Event Details

From April 09, 2021 09:00AM
To April 09, 2021 07:00PM

April 9. 2021 at 10:00 a.m


Invited speakers:

Julien Orts (ETH Zürich): Protein-ligand complex binding pocket structure determination with NMR, the NMR Molecular Replacement method

Here, we present NMR2 (NMR Molecular Replacement), a MR-like approach in NMR to determine the structures of the binding pockets of ligands at atomic resolution. The calculation of structures of protein-ligand complexes relies on the collection of unassigned semi-quantitative inter-molecular NOE distance restraints and on previously solved structures.[1] The NMR2 method uses a high throughput structure calculation protocol, rather than a docking-scoring simulation. It is fast since it requires only a few days of measuring time and bypasses the time-consuming sequential assignment steps for the protein.
We will present multiple NMR2 applications covering several ligand topologies ranging from peptidomimetic to small molecules that bind strongly or weakly to protein receptors. We also report how NMR2 can make use of partially labelled protein using methyl-specific isotope labelling. Our findings demonstrate that NMR2 may open an avenue for the fast and robust determination of the binding pocket structure of ligand-protein complexes at atomic resolution.

E. Yvonne Jones (University of Oxford) : From structure to mechanism in the assembly and modulation of cell surface signalling complexes

In my laboratory we combine x-ray crystallographic analyses with biophysical, electron and light microscopy based approaches to study the assembly and modulation of cell surface signalling complexes involved in development and tissue homeostasis. We aim to generate mechanistic insights, at atomic resolution, which can be tested by functional studies in vitro and in vivo. I will discuss some of the recent results we have generated by applying this approach to the signalling mechanism of the semaphorin-plexin cell guidance system and to the extracellular modulation of signalling by the morphogen Wnt.

Ervin Welker (ELKH TTK) : Nucleases of the CRISPR system, their function and applications

From the 1950s onwards, with the knowledge of the structure of DNA and the methods developed to rewrite it, a scientific development began that is still proceeding at a tremendous pace. One, if not the most significant milestone, was the discovery of the CRISPR / Cas system and its use as an effective genome-modifying tool that has led to explosive advances in molecular biology and related sciences. The most commonly used proteins of the CRISPR system are the Cas9 and Cas12a orthologs, the single-polypeptide RNA-guided nucleases of the type 5 system. With the help of these nucleases, we can create and perform relatively random deletions, insertions, or any type of changes with base pair precision by using donor DNA at a given, predetermined site in the genome. Nickase and inactive variants of the nucleases and proteins with specific functions that are fused to them can perform transcriptional activation and inhibition of selected genes, and introduce point mutations and minor deletions and insertions with base pair precision without the use of donor DNA. In order to use nucleases and their variants as efficiently as possible, significant progress has been made in understanding their mechanism of action and in increasing their efficiency, specificity, and the range of sequences that can be targeted.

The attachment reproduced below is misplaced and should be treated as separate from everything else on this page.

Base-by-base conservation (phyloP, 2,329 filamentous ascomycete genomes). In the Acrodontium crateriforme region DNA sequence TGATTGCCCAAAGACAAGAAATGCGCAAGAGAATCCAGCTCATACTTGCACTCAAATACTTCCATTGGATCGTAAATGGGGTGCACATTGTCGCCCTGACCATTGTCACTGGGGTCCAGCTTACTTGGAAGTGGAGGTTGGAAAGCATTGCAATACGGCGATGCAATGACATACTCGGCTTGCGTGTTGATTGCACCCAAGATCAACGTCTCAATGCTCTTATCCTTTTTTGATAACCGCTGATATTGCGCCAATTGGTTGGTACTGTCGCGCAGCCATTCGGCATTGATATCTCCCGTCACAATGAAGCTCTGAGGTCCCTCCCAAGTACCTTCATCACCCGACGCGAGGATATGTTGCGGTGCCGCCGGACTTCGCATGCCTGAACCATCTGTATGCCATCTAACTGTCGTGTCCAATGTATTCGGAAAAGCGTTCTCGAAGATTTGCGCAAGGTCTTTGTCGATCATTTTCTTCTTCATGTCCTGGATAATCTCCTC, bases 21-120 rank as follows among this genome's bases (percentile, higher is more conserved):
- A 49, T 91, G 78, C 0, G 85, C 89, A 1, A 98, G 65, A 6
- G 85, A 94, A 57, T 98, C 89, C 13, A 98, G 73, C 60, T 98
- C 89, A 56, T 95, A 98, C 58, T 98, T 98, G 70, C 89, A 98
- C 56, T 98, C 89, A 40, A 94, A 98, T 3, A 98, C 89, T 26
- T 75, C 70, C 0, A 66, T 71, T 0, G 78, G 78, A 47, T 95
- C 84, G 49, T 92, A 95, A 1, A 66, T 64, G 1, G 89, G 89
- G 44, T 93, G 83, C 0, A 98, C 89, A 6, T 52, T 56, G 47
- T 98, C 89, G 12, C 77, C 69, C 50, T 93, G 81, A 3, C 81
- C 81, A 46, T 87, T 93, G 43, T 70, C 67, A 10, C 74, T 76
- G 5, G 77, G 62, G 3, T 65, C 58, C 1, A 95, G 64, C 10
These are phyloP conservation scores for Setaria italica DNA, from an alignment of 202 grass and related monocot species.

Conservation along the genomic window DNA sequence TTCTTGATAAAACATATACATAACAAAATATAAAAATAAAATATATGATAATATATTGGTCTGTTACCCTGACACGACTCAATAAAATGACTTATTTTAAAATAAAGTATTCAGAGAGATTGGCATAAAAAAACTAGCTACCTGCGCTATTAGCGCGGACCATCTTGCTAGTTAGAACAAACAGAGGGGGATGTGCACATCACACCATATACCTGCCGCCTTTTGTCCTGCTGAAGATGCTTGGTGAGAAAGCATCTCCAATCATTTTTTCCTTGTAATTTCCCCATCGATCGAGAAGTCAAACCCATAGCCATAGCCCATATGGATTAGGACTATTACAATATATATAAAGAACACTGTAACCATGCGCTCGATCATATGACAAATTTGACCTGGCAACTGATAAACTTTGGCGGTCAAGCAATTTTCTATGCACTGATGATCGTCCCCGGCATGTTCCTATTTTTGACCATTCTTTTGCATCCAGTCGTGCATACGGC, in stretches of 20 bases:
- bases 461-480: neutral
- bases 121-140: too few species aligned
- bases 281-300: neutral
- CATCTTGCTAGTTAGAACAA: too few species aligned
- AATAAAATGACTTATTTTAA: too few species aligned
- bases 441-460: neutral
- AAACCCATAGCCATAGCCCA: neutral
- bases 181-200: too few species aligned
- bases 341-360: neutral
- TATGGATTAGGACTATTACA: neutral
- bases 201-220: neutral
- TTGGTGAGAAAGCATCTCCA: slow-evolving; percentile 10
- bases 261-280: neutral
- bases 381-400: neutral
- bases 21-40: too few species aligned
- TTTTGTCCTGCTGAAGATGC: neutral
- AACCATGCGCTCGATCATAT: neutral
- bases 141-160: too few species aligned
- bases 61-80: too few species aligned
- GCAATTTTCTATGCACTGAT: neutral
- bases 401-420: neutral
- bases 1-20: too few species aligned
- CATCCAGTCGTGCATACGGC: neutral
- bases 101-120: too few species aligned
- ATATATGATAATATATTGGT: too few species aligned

Noémi Lukács (SCICONS, Szirák) : Insights into the world of dsRNAs and vaccines from the perspective of dsRNA-specific antibodies

In my presentation, I will present the biochemical and specificity characterization of double-stranded RNA-specific antibodies, and give an insight into the role of dsRNAs in viral infections, using the example of SARS-CoV2, detailing the types of studies used by Cov research on our antibodies. In addition, I will talk about the exciting new areas of research that the role of dsRNAs in the immune response has opened up, which has contributed to the development of mRNA vaccines, among other things, but also plays a role in cancer research or the biology of aging. GINOP-2.1.7-15-2016-01586

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